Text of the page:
Would you answer the question: “is your doctor lying to you?” I bet you wouldn’t know. Well, do you hear the sirens… here comes your health Police.
Your doctor knows nothing. Apparently, that was a joke. We are talking about a person who’s treated your diarrhea, injected your kids, and recommended effective medication for your partner. So, your doctor knows a lot.
However, he does not know everything. Okay, scratch that—no one knows everything. Here’s what I mean: your doctor believes in some medical myths which have never been right. What’s more, he advises you to keep to some of these myths.
And you do. He is a medical expert, after all. We can’t blame him anyway. Certain myths have been around for so long that no one ever questions them, even doctors.
As earlier mentioned, I’m your health Police. But I’m the good cop. I don’t arrest offenders; I only correct them. I’ll, therefore, highlight some of the conventional medical myths doctors believe, although they aren’t real. Here we go!
Drink At Least 8 Glasses of Water Daily For Excellent Body Health
Could your entire childhood be a farce? Perhaps the greatest sellout about water, research has revealed that there is no evidence to support this recommendation. Doctors ask you to take eight glasses as if that’s a statutory figure, guess what—it isn’t.
The main idea behind this is to keep your body hydrated. That means you can take 3 or 4 cups of water and be very healthy. The best suggestion here is to drink water frequently—whether you are thirsty or not.
If I were you, I’d break my favorite glass cup for having helped me live this lie.
Rest Is Best For Back Ache or Pain
Didn’t your doctor tell you this just last week when you complained of back pain? Of course, he did. But it’s been ages that physicians recommend bed rest for back pain or ache.
These days, the American College of Physicians firmly suggests the use of non-medical procedures to tackle backache. Some of these treatments are massage, yoga, heat, spinal manipulation, Tai Chi, and acupuncture.
Additionally, patients can practice some stretches to stay fit and avoid back pain. They include alternating kick, alternating legs and arms raise, bridge, and spine twist.
Shave Your Hair For A Faster, Thicker, More Colorful Growth
This does not sound very orthodoxy, but some doctors give it as an informal recommendation. If you have a doctor friend, there’s a high chance you’ve heard it from him.
Sorry to break the bad news—especially if you’re looking for a quick hair score—cutting off your hair won’t change the growth rate, thickness or color, or anything. The misconception behind this is the roughness of your hair tips when you shave. This often misleads men into thinking hair could be thicker or darker as it grows. The least it does is make your hair more noticeable.
Eating Turkey Leads To Drowsiness
I think a dad who was wary of his kids’ overeating on Christmas evening started this line. Funnily, several others now believe it.
The medical reasoning behind this myth would be that turkey contains tryptophan, an amino acid that induces drowsiness. Thankfully, turkey contains the same level of tryptophan with beef and chicken. Here’s a shocker: cheeses and nuts have more concentration of tryptophan than turkey. Does anyone ask you to avoid nuts or cheeses?
The next time you feel drowsy after eating turkey, you may have to check—you might have eaten more than necessary.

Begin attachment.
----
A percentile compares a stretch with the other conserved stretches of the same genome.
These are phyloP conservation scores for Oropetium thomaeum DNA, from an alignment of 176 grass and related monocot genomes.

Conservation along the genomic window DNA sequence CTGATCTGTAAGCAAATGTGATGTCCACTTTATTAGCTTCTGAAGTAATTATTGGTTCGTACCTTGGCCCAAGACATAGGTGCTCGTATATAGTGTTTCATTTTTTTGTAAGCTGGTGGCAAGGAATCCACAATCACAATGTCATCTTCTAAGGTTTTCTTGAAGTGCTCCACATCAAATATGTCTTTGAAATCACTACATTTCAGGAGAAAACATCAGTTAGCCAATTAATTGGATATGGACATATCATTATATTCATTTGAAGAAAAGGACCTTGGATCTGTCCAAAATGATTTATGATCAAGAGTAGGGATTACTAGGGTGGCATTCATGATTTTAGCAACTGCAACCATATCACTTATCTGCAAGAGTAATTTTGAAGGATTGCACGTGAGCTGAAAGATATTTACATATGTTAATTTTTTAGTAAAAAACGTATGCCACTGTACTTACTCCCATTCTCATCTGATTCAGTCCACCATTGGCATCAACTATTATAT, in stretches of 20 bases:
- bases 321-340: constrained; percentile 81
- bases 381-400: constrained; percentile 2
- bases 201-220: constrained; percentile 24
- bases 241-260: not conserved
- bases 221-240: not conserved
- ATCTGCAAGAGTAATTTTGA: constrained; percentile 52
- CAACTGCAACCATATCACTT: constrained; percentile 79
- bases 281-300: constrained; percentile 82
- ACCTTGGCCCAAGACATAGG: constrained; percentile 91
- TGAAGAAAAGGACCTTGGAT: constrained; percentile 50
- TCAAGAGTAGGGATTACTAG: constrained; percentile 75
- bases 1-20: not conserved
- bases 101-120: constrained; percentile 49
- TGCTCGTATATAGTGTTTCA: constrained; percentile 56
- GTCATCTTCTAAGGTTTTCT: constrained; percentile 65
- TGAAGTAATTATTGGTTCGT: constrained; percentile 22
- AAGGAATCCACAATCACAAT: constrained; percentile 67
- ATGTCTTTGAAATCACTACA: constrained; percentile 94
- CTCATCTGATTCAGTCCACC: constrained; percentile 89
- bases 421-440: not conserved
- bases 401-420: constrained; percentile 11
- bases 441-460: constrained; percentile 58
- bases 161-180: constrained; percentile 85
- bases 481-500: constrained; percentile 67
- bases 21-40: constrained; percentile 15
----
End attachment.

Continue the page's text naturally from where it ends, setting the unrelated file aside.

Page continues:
Phones Are Harmful In Hospitals
There are a few logic behind this. There is even some iota of truth, but not as you think. Cell phones really interfere with medical equipment. They may lead to false alarms—and misleading readings from—cardiac monitors and errors in infusion pumps.
However, that’s about it. No one has died from using a cellphone in the clinic. And except a patient unplugs his life support machine to recharge his phone’s power, there is no chance of a cell phone causing death in the clinic.
The issues with equipment are minimal. A study of 300 tests in 75 wards recorded no cell interference with medical devices.
This may not be a bad myth to keep, though. A research revealed that cell phone signals interfere with only 4% of medical equipment, and that too when within 3 feet. If you do not have to use your phone in the hospital, therefore, do not.
Do Not Eat Nuts As A Pregnant Woman
In 2000, the American Academy of Pediatrics listed this as a way of avoiding nut allergies. Yet, seven years later, the recorded cases of nut allergies tripled the initial figure. This prompted the AAP to strike out this recommendation. Some, however, still believe this myth.
In fact, some quarters believe that nut consumption during pregnancy is advisable. According to recent research conducted in the Boston Children Hospital, eating nuts during pregnancy helps to reduce the risk of peanut allergy in the baby.
What does this mean? Eat nuts upon nuts during pregnancy as long as you aren’t allergic.
Stroke Affects Only Aged People
Sorry to be the one informing you of your vulnerability to stoke while in your 30s, but I have to do it.
The American Heart Association published a journal based on New Jersey medical records in 2016. It revealed that the number of stroke patients between 35—39 doubled over the last ten years. According to a study in JAMA Neurology, women between 35—40 had the highest increase in occurrence. There was a staggering 42% growth from the past figures.
This does not say the elderly don’t suffer strokes anymore. Instead, you now know we all are pretty much at risk.
There are a good number of myths that older doctors believe and preach. Cut them some slack. I assume they keep up the beliefs simply because they harm no one. Rightly so. But hey, information does not hurt. They say no knowledge is a waste. At least now, you can answer: “is your doctor lying to you?“